Deputy Assistant Secretary of State Matthew Palmer said at a joint press conference with Serbian President Aleksandar Vucic that full normalization of relations between Serbia and its former province is "essential" for the future of Western Balkans.
Kosovo declared independence in 2008 which Serbia does not recognize. The EU-mediated dialogue has stalled after Kosovo introduced a 100% tariff on all goods coming from Serbia and Bosnia last year. Palmer said the tariffs present an "obstacle" for the dialogue and should be "lifted or suspended in such a way that would allow for the parties to return to the negotiating table."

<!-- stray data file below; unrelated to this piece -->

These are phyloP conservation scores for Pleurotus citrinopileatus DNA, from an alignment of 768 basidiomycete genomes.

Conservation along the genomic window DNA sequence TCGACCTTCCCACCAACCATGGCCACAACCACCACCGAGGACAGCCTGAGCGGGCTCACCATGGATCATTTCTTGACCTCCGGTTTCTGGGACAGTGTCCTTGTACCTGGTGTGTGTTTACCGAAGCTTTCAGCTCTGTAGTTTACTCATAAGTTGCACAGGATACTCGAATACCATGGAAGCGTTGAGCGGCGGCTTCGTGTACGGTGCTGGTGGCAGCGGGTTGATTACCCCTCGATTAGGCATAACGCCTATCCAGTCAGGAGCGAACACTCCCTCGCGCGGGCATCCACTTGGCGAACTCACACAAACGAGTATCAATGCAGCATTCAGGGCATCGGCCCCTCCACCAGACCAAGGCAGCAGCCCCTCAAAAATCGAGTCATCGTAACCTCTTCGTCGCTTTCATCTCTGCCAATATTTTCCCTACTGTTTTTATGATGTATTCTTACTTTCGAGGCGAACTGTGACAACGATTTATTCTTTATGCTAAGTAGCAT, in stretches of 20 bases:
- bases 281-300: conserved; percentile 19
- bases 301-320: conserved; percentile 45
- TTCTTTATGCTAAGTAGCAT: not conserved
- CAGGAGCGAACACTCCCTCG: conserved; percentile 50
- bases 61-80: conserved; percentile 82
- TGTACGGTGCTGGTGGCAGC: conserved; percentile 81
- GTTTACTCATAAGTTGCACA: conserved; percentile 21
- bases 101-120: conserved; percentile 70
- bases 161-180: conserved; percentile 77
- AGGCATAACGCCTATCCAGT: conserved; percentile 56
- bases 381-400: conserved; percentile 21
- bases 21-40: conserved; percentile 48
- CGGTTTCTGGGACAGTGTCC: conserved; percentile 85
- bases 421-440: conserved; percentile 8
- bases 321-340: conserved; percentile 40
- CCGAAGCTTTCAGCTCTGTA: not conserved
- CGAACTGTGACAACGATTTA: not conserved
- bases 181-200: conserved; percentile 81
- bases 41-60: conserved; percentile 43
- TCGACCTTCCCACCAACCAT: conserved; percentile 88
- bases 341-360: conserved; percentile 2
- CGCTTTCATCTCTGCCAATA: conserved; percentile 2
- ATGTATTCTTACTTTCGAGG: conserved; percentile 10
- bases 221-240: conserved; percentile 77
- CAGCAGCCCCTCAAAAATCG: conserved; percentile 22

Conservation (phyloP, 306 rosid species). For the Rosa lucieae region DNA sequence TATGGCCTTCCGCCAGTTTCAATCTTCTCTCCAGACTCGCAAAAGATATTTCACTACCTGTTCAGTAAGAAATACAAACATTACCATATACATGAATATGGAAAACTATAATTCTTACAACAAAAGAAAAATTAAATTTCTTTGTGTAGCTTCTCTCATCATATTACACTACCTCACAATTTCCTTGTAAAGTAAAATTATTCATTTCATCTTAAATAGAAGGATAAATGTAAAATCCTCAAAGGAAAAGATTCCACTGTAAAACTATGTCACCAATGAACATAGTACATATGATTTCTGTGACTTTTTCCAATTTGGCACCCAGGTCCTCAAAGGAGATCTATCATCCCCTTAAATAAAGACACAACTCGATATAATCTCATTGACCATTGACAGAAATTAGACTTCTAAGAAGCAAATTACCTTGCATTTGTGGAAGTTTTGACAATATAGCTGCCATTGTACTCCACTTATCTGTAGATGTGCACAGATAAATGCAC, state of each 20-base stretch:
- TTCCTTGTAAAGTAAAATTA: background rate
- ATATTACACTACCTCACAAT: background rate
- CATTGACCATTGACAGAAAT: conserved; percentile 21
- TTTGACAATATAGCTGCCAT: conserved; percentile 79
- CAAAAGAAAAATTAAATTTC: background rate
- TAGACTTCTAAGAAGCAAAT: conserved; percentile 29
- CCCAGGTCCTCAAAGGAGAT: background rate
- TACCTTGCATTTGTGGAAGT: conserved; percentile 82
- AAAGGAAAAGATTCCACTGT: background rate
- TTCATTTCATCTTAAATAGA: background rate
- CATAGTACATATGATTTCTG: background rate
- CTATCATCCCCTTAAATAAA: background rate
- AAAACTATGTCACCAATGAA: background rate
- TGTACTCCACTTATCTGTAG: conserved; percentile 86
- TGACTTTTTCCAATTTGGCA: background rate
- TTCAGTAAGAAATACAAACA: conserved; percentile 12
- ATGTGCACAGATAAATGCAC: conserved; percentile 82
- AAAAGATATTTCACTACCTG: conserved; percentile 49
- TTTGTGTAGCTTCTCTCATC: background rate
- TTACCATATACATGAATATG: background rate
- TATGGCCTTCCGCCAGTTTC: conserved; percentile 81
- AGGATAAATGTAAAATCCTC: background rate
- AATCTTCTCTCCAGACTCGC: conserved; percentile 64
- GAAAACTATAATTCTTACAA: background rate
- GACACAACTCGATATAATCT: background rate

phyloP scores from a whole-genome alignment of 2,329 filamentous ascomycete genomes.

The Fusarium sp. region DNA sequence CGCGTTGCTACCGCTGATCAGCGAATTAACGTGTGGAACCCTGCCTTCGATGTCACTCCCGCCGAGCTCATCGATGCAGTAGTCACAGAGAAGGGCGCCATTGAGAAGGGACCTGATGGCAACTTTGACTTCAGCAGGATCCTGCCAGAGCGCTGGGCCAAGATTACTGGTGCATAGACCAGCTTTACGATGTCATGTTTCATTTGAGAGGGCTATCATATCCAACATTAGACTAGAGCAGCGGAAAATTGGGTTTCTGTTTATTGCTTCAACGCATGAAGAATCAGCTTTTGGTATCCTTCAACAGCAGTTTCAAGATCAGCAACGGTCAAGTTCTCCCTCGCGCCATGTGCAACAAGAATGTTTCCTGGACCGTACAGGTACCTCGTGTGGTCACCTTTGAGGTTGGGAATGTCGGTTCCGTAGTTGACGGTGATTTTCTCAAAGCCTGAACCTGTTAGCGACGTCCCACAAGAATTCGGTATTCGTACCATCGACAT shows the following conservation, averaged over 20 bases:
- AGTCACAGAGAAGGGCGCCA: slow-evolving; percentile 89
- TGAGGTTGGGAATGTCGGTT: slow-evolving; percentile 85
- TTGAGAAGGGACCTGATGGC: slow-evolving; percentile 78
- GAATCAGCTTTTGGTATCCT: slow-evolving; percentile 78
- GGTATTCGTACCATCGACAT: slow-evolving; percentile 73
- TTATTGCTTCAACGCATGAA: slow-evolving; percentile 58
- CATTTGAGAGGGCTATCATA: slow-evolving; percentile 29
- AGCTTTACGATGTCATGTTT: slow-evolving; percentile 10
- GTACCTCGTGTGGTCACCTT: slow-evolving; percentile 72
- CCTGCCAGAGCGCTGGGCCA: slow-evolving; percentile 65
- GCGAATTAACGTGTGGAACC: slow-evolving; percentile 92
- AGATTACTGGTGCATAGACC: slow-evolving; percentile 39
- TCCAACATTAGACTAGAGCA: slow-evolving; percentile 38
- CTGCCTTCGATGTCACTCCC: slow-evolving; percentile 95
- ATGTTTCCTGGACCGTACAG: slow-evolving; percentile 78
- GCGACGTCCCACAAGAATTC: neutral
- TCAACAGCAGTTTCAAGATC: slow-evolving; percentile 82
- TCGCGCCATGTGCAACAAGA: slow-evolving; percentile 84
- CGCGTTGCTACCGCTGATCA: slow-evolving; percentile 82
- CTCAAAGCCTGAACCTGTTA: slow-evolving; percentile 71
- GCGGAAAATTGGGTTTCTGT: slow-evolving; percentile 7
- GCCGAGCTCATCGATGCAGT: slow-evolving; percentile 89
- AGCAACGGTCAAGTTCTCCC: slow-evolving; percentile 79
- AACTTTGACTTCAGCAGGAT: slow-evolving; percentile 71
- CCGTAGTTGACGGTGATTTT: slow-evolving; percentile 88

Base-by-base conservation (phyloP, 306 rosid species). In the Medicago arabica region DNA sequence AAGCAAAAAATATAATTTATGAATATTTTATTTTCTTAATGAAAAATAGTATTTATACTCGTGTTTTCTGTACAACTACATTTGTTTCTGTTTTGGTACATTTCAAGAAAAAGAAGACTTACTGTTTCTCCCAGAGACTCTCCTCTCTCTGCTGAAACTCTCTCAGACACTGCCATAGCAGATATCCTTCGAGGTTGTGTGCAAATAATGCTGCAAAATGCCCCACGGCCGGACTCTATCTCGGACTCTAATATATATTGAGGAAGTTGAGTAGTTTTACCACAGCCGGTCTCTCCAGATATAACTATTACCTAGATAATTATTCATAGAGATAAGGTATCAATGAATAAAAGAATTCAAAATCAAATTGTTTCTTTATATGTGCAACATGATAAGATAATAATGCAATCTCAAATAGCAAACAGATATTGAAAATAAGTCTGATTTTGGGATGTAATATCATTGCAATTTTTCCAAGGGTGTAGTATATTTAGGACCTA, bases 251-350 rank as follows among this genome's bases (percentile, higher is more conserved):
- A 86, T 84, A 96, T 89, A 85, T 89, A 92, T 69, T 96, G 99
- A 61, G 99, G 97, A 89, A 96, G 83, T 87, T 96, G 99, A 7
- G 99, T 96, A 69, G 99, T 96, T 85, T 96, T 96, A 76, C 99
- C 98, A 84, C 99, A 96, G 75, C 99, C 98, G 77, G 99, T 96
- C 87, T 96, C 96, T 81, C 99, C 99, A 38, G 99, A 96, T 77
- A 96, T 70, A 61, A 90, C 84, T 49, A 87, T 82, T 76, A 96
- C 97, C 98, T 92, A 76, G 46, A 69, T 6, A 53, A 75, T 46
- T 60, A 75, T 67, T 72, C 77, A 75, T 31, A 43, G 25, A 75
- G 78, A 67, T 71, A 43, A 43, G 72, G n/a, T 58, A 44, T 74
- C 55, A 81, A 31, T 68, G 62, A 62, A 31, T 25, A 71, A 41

Kosovo officials have repeatedly rejected calls by U.S. and EU officials for the lifting of taxes. Serbia, which has the support of Russia, wants a compromise agreement with Kosovo. Kosovo, supported by the U.S., insists on full recognition of its statehood as the end result of the talks.
The Serbian president said he told Palmer that only a solution that takes into account the interests of both Kosovo Albanians and Serbs could end the long-standing dispute. Vucic has never specified details of his "compromise" plan, but other Serb officials have hinted it would include taking over a northern part of Kosovo where Serbs comprise 90 percent of the population, in exchange for recognizing Kosovo's independence.